This is odd. I’ve never written a thank you note to 150 people at once. I’m not sure how to begin.
Dear Friends, Beloved Coworkers,Cool Authors I Had Not Yet Met, Assorted Family Members, Canadians, Book Clubians, Iowa Bear Guys and, well, Everybody.
How are you? I’m good thank you, I had a very nice Easter.
Listen, I wanted to drop you a note thanking you for coming to my book release party two weeks ago. Thank you. It meant a lot to me that you came.
Normally at this point in any thank you note, things get awkward because its decision time: how sloppy am I willing to get? Is this a polite thanks for dropping off blueberry pie or is this wow, I’ve been really wanting a Cuisinart, so thank you.
Or is this the type of thank you note where you explode everywhere, gushing superlatives and as you mail it you wonder if you conveyed heartfelt thanks or did it come across as a veiled threat to stalk you if you’re any nicer to me.
Me, I always err on the side of stalking, so I am going to gush a little bit. But I won’t come to your house and look through binoculars into your living room. Don’t think about that. Don’t even bother to turn around right now, looking out your dark windows. For pete’s sake, there’s way too many of you and I’m too lazy.
But it’s important to let you know what you did for my heart.
I’ve been writing for over 20 years mostly in secret, or if not exactly secret, behind closed doors. I’ve never published anything. I didn’t think I could write very well, not the kind of writing other folks would want to read. Honestly, I don’t think it was a low self esteem problem.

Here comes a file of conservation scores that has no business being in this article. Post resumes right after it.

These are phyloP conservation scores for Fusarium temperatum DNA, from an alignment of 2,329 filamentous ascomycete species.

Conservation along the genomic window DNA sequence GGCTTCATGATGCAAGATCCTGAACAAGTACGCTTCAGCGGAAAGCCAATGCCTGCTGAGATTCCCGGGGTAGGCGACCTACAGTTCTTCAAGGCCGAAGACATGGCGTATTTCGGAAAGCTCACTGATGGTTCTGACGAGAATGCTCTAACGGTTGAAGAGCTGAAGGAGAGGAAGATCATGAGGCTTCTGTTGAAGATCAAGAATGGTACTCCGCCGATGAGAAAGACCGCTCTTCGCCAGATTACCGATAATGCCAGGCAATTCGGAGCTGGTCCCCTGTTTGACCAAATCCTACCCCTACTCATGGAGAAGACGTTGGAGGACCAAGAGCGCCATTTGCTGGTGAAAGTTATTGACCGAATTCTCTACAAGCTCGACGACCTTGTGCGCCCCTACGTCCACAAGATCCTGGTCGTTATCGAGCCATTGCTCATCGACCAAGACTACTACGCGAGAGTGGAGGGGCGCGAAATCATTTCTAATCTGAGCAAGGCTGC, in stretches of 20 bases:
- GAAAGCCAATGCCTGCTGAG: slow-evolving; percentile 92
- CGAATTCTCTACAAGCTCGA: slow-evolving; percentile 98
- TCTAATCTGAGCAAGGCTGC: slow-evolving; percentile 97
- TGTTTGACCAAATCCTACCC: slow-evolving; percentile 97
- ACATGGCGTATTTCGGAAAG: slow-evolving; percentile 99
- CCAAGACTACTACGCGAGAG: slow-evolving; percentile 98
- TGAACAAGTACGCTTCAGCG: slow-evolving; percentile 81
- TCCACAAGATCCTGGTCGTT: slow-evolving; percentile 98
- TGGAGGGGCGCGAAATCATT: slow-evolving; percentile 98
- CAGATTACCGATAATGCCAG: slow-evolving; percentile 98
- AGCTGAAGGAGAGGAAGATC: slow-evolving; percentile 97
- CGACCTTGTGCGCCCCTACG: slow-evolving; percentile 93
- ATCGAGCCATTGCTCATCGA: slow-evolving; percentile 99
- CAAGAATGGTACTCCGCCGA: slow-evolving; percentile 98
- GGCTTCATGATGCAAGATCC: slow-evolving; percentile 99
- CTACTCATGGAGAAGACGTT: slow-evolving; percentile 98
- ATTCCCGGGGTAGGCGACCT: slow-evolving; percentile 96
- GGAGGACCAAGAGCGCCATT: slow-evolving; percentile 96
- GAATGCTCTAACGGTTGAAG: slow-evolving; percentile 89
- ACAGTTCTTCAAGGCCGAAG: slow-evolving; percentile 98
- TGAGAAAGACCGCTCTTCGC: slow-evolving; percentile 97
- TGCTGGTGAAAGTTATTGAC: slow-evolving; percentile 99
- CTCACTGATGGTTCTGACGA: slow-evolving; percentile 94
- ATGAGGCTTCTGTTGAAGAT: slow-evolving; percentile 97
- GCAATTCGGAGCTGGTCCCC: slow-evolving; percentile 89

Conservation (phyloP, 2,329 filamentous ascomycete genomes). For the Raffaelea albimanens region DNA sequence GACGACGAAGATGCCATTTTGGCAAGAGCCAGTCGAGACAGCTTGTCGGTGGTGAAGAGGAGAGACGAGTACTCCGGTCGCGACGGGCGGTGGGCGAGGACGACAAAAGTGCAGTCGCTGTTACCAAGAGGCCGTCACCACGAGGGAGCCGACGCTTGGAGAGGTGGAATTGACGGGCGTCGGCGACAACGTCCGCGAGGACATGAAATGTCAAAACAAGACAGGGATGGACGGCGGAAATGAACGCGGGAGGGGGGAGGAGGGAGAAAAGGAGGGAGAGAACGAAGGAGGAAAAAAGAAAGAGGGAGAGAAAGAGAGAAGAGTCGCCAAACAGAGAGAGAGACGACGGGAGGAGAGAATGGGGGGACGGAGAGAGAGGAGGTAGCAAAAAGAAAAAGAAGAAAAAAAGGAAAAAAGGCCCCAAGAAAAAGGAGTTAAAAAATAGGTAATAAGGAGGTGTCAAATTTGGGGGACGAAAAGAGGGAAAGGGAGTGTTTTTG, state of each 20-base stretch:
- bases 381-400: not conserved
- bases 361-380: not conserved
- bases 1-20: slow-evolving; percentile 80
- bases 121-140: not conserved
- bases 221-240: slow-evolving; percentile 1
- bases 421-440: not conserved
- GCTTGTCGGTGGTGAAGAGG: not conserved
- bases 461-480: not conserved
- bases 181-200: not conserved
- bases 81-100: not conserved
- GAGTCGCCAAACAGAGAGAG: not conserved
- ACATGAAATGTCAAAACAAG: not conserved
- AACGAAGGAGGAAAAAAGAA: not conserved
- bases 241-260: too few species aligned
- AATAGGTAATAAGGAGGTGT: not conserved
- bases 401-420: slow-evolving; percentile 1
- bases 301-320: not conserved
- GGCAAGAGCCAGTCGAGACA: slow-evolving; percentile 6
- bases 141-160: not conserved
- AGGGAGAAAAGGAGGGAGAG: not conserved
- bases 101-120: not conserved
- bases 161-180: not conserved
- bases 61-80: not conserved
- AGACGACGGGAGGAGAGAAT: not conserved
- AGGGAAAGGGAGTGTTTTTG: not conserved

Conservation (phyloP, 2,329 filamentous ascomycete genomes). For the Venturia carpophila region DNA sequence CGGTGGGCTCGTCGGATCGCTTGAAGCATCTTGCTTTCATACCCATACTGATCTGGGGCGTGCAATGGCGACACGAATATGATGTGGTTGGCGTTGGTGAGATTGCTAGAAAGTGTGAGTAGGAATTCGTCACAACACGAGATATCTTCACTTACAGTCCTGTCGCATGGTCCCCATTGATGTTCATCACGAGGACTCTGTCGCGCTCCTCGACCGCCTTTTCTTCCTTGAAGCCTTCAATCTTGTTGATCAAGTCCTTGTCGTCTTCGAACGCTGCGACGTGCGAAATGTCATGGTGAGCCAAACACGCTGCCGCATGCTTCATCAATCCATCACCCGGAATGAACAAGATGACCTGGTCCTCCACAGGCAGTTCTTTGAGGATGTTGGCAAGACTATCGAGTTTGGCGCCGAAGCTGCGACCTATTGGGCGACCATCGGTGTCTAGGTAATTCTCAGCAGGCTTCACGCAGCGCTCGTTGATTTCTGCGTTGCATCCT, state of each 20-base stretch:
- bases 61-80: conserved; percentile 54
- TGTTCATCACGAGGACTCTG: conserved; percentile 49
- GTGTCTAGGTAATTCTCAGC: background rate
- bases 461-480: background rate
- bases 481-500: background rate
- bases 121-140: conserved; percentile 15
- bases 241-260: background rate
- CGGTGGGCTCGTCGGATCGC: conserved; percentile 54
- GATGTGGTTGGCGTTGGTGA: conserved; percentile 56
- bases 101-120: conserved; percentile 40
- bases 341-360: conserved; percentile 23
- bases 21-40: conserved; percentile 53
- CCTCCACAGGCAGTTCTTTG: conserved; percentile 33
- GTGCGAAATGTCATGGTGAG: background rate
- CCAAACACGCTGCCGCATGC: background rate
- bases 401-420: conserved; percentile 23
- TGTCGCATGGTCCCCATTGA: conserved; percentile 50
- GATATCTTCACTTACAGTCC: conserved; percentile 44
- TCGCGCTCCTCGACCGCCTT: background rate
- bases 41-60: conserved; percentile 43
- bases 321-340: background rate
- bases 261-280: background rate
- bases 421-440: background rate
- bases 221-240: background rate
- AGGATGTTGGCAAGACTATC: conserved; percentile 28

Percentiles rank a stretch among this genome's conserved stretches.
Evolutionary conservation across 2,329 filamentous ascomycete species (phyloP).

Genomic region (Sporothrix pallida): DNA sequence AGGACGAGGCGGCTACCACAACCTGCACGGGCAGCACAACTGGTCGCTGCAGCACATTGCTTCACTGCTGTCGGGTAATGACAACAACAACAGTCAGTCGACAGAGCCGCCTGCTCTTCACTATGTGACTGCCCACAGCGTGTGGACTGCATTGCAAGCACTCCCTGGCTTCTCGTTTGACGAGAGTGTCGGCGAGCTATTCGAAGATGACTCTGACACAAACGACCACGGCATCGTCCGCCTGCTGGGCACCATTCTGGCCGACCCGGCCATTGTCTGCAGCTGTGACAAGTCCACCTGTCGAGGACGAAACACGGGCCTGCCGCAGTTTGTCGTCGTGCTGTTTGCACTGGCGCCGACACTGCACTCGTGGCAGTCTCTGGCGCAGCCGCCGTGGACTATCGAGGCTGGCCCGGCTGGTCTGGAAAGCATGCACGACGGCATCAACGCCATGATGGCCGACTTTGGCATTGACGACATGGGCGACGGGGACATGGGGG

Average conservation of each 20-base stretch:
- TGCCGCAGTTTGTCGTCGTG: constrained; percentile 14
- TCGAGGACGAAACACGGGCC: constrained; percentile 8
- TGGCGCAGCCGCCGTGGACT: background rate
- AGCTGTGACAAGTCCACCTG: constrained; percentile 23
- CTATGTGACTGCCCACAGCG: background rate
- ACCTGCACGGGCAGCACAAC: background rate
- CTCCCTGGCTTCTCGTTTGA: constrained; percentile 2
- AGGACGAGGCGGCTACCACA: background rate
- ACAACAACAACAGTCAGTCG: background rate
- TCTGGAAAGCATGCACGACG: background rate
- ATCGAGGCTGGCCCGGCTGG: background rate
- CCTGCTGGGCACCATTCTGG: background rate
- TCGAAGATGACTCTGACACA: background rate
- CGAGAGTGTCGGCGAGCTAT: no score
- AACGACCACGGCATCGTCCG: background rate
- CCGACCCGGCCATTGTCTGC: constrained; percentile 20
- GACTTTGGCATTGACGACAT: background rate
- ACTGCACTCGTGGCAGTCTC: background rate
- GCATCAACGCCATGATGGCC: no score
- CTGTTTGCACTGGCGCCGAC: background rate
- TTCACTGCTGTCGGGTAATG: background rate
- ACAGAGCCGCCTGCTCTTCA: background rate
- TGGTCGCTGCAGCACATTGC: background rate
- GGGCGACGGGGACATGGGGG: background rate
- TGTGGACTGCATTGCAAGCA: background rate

I believe my problem is that I’ve read too much writing I love. I grew up snarfing down Charles Dickens, Victor Hugo, and literature my father loved. My mom read to us at night. Naturally, I became an English major in college. To this day, I read for pleasure as much as time permits. My friend Chris writes for the Pioneer Press and the amount of beautiful sentences and wistfulness he imbues into movie reviews astonishes me. I’ve read poetry by friends that made my heart leap. After I finished The Known World by Edward P. Jones, I thought, “Well, screw writing as a hobby. This guy already nailed it.”
So, I know good writing.
For much of my closeted writing career, I simply wasn’t ready; I wasn’t there.
And hey, whether I am or am not there is quite debatable. But I’m ready to show the world what I’ve been doing on my back deck all those summer nights with low-burning candles and a glass of milk and another glass of wine. (Don’t judge me.)
So anyway, last week you guys ripped me apart.
Saturday night, during the nonstop madness of signing books for two and a half hours, I looked up and found myself surrounded by favorites: cold beer, joyful laughter, fat-frosted cake, balloons, onion rings, and the radiant smiles of dozens of great friends beaming at me, expressing, “You did it. Proud of you.” I cried a few times when I thought nobody was looking because it’s not possible to be loved this much, to survive staggering under the weight of such kindness as if each of you thugs were carrying a brick of solid love and you had no problem wrapping it in a pillow case and showing up at a bar called Grumpy’s.
Wow. That’s a little more violent than I had intended, but you get the message: I was dazed, dazzled, lambasted, shocked, disoriented, and then flabber and ghasted both at the same time. I had five dozens intense conversations over the evening, which was both heaven and hell, heaven to be delighted by every next person in line and then hell to end a new conversation scant minutes later.
I’m not sure, but I think I saw:
An ex-boyfriend with a shy, winning smile. He brought me a book on our first date.
An apartment building friend I knew 13 years ago when our paths crossed daily on dirty hallway carpeting.